Although there is no cure for glaucoma, it can be treated with medication or surgery. The goal of any glaucoma treatment method is the same: lower intraocular pressure to a safe range so it does not damage the optic nerve.
Medicated eye drops are often the first course of treatment, but they have many drawbacks. Eye drops are expensive, difficult to administer, uncomfortable, and can cause issues with heart rate or breathing in some patients. The biggest downside to eye drops, according to Heather Sheardown, a chemical engineer at McMaster University, is that “it’s a lousy delivery system.” About 95 percent of the medication never reaches the eyes because it is blinked away. Consequently, intraocular pressure remains high, and patients need higher and more frequent dosing to lower it to a safe range.
Sheardown and a team of graduate students at McMaster have created a new glaucoma eye drop that does not wash away with blinking or tears. The drops contain tiny molecular packets of medicine that lodge themselves in the base of the tear film. They gradually dissolve and release the entire dose of medication over time, making them more efficient and cost-effective.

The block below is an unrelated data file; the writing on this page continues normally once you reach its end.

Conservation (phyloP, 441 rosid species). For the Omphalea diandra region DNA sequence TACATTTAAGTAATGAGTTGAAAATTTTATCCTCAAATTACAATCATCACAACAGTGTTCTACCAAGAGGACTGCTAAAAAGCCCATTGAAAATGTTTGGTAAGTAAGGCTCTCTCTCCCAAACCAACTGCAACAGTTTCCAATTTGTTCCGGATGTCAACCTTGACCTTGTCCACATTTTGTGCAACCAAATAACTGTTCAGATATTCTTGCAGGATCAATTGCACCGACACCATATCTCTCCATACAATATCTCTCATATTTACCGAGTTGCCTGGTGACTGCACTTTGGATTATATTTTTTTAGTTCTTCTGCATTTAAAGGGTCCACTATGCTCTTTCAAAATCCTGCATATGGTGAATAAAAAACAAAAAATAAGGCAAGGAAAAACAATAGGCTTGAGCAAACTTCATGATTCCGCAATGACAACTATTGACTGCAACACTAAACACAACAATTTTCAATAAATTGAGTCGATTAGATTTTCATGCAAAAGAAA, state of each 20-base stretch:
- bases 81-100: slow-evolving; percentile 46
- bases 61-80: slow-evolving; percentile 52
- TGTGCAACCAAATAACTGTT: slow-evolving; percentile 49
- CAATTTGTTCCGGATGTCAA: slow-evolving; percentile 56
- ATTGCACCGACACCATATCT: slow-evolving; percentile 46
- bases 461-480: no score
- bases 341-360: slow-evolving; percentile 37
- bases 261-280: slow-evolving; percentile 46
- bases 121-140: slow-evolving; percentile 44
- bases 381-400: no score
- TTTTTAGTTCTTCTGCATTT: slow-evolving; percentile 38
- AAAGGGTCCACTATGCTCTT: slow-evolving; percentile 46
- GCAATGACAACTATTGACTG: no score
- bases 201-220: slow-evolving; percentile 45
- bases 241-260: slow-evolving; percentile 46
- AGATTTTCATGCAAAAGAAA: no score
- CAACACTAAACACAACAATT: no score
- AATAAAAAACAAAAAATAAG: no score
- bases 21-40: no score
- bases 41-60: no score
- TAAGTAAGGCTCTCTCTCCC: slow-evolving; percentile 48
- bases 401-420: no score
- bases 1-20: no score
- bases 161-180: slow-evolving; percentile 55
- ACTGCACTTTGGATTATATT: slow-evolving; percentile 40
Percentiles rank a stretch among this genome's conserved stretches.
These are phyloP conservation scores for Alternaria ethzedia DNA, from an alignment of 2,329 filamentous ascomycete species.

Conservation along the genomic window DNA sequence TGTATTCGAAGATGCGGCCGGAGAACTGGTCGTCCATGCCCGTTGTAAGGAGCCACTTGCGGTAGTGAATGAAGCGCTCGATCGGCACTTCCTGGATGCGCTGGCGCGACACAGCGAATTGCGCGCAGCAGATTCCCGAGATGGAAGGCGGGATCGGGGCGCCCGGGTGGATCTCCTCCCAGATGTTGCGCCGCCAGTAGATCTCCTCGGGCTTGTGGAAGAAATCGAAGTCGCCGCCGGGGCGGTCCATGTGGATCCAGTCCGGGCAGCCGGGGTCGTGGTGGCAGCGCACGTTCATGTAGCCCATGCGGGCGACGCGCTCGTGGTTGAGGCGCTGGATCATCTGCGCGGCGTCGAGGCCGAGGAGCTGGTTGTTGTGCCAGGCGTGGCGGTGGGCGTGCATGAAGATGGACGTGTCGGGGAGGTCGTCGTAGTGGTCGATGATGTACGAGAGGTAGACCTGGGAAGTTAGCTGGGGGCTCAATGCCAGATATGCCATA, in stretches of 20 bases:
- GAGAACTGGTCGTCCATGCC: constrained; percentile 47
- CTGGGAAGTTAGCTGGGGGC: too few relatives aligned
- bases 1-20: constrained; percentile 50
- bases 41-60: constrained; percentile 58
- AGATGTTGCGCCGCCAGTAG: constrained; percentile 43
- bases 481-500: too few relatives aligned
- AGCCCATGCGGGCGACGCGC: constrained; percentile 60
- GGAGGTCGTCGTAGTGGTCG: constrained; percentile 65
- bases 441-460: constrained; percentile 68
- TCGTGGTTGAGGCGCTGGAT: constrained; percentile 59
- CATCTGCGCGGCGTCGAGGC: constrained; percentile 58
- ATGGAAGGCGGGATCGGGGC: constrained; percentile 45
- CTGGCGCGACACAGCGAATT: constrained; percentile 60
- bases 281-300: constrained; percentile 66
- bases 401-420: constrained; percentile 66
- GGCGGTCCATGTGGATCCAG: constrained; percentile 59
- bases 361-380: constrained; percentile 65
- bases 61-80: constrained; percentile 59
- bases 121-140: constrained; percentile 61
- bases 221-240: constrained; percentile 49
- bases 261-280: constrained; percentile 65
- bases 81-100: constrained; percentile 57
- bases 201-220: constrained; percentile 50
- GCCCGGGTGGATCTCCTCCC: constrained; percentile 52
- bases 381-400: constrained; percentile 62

Because the drops are concentrated and release slowly, they would be a good option for older glaucoma patients who have reduced manual dexterity. Conditions like arthritis can make it challenging for patients to adhere to their treatment plans, but Sheardown’s modified drops reduce the number of required doses and make compliance easier.
Although there is widespread enthusiasm about this new product, the eye drops are not available for consumers yet. They still need to go through further testing to prove their safety and effectiveness, but Sheardown hopes that the new eye drops will be on the market in the near future (Source: Glaucoma Research Foundation).